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Transport Phenomena and Defect Formation in Laser Welding of Zinc-Coated Steels

[+] Author Affiliations
J. Zhou, H. L. Tsai

University of Missouri at Rolla

P. C. Wang

General Motors Corporation

Paper No. IMECE2004-59286, pp. 379-387; 9 pages
doi:10.1115/IMECE2004-59286
From:
  • ASME 2004 International Mechanical Engineering Congress and Exposition
  • Heat Transfer, Volume 3
  • Anaheim, California, USA, November 13 – 19, 2004
  • Conference Sponsors: Heat Transfer Division
  • ISBN: 0-7918-4711-X | eISBN: 0-7918-4178-2, 0-7918-4179-0, 0-7918-4180-4
  • Copyright © 2004 by ASME

abstract

Zinc-coated steels are used extensively in the auto industry because they are inexpensive, durable and have high corrosion resistance. Lasers are being used to weld zinc-coated steels due to high welding speed, small seam and narrow heat affected zone. However, it is difficult to laser weld lap-joint zinc-coated steel sheets under a very small gap condition between the metal interfaces since there is a considerable amount of zinc vapor generated. This vapor must be vented out; otherwise it will be trapped in the weld pool leading to different welding defects, such as large voids at the tip of the weld and porosities in the form of small bubbles in the weld. These defects can significantly decrease the strength of the weld. In this paper, a mathematical model and the associated numerical techniques have been developed to study the transport phenomena in laser welding of zinc-coated steels. The volume-of-fluid (VOF) method is employed to track free surfaces. The continuum model is used to handle the liquid phase, solid phase and mushy zone of the metal. The enthalpy method is employed to account for the latent heat during melting and solidification. The transient heat transfer and melt flow in the weld pool during the keyhole formation and collapse processes are calculated. The escape of zinc vapor through the keyhole and the interaction between zinc vapor and weld pool are studied. The aforementioned weld defects are found to be caused by the combined effects of zinc vapor-melt interactions, keyhole collapse and solidification process. By controlling the laser pulse profile, it is found that the keyhole collapse and solidification process can be delayed, allowing the zinc vapor to escape, which results in the reduction or elimination of weld defects.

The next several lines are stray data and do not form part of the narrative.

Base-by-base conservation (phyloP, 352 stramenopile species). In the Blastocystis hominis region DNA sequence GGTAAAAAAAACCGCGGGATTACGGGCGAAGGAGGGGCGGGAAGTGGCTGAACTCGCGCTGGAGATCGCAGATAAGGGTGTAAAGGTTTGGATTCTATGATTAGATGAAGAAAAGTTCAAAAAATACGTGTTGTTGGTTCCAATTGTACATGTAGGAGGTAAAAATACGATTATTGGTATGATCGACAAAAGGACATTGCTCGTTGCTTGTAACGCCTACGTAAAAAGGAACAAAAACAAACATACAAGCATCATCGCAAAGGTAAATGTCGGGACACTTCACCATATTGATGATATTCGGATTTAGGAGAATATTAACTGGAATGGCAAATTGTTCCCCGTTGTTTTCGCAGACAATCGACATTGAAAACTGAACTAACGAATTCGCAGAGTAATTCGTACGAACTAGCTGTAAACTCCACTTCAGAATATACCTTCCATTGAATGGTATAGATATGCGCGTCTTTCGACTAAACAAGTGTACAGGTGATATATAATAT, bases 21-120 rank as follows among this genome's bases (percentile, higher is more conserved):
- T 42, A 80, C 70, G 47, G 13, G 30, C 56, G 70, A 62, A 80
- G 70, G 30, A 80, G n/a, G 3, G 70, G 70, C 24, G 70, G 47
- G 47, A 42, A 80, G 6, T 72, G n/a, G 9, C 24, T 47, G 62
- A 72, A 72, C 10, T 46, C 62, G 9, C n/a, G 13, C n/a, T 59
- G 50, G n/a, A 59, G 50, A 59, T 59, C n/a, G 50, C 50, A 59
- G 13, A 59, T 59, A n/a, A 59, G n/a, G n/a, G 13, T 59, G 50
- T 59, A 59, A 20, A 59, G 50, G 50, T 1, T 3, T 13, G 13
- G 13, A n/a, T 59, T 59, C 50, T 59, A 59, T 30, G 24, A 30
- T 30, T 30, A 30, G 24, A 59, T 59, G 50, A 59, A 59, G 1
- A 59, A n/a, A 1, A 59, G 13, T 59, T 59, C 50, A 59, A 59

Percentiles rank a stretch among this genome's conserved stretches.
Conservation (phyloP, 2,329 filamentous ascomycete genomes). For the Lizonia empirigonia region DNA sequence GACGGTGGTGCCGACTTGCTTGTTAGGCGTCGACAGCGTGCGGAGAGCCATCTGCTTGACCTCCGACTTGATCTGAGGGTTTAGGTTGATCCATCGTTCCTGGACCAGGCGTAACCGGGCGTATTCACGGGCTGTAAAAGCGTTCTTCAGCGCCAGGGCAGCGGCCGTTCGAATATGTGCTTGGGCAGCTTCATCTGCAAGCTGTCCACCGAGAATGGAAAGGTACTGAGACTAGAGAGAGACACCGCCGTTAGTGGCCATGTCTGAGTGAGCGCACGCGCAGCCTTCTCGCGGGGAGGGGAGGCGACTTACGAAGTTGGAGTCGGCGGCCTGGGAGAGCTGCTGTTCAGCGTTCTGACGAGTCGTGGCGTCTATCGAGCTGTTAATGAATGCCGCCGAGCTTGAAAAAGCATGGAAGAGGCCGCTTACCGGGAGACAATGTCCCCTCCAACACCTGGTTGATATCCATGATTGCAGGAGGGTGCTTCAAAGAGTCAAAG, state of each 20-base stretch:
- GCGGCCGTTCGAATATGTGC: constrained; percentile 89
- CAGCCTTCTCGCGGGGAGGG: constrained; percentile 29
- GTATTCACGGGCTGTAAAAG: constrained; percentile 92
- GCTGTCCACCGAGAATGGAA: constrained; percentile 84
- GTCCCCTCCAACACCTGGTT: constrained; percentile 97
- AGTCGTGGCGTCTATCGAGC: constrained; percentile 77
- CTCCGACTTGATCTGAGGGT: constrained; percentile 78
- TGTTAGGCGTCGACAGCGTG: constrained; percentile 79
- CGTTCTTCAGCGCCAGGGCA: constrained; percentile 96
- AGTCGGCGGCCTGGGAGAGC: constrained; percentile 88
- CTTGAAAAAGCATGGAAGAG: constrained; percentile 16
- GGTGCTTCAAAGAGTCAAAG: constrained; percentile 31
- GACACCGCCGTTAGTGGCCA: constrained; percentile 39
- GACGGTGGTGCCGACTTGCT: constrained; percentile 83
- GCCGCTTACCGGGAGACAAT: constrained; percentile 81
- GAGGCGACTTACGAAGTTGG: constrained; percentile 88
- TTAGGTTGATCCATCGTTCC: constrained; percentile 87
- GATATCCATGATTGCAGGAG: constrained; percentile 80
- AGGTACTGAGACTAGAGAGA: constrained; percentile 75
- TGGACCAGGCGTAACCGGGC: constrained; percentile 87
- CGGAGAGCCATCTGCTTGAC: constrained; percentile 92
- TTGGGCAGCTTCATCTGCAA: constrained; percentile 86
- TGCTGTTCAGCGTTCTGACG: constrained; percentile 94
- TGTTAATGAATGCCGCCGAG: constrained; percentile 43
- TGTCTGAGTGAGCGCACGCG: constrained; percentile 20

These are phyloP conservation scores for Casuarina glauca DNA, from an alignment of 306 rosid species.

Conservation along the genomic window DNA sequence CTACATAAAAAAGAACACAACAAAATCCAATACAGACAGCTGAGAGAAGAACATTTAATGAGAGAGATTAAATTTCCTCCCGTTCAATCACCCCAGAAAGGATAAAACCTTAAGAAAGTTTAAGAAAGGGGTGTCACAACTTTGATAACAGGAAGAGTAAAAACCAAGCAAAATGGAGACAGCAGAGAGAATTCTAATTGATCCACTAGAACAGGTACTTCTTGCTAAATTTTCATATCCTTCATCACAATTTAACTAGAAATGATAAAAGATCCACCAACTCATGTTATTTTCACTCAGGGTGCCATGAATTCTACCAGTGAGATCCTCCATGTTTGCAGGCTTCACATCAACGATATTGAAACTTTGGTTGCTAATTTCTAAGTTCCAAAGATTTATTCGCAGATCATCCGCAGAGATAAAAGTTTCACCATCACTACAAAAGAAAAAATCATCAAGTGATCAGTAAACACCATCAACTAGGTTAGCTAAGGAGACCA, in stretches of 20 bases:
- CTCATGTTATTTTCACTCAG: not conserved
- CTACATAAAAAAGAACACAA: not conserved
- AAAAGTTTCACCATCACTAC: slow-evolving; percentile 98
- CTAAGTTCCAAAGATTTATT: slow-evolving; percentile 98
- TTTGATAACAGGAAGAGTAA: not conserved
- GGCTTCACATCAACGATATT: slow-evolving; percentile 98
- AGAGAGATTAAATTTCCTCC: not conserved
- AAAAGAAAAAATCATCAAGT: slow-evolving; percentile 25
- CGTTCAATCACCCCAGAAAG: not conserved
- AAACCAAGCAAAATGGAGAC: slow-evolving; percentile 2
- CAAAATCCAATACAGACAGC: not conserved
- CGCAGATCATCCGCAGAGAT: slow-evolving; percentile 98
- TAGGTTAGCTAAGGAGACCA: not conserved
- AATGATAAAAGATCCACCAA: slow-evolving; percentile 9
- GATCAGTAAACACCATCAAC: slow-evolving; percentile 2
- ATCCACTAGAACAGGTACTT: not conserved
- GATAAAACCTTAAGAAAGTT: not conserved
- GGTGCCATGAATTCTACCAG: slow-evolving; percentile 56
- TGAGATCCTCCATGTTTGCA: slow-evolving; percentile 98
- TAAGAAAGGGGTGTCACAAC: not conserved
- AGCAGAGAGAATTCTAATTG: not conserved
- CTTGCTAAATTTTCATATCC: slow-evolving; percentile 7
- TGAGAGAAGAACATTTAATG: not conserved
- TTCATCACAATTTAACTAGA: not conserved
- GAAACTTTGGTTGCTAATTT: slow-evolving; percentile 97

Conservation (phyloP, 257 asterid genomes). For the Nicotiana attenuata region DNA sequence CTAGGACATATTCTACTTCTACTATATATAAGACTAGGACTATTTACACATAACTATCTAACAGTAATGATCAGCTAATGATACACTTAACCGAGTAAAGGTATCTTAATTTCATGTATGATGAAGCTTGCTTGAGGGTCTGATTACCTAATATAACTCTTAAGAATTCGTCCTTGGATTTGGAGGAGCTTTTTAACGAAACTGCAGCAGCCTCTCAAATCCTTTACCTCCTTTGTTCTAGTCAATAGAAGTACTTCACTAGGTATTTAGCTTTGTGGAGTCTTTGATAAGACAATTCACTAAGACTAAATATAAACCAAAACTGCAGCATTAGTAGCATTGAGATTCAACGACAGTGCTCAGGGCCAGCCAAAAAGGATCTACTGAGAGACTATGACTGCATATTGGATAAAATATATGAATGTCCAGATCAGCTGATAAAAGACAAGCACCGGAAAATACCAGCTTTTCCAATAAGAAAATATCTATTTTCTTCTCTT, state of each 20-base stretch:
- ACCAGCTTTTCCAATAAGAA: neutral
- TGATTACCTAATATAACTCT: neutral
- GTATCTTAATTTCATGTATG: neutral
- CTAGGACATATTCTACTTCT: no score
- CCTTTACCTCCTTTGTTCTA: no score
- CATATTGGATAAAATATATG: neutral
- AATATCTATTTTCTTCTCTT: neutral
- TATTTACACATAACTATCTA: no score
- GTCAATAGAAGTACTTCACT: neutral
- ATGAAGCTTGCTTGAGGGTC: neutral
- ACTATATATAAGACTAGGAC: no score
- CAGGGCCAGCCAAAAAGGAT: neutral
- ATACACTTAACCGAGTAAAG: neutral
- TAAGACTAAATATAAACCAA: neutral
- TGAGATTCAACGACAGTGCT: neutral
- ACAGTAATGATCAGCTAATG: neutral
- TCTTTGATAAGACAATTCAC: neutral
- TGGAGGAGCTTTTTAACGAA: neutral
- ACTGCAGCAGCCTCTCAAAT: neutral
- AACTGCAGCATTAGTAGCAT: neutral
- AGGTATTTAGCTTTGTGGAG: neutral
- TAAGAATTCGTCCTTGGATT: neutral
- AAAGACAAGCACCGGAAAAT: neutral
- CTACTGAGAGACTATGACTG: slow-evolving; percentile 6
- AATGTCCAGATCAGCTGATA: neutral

Copyright © 2004 by ASME

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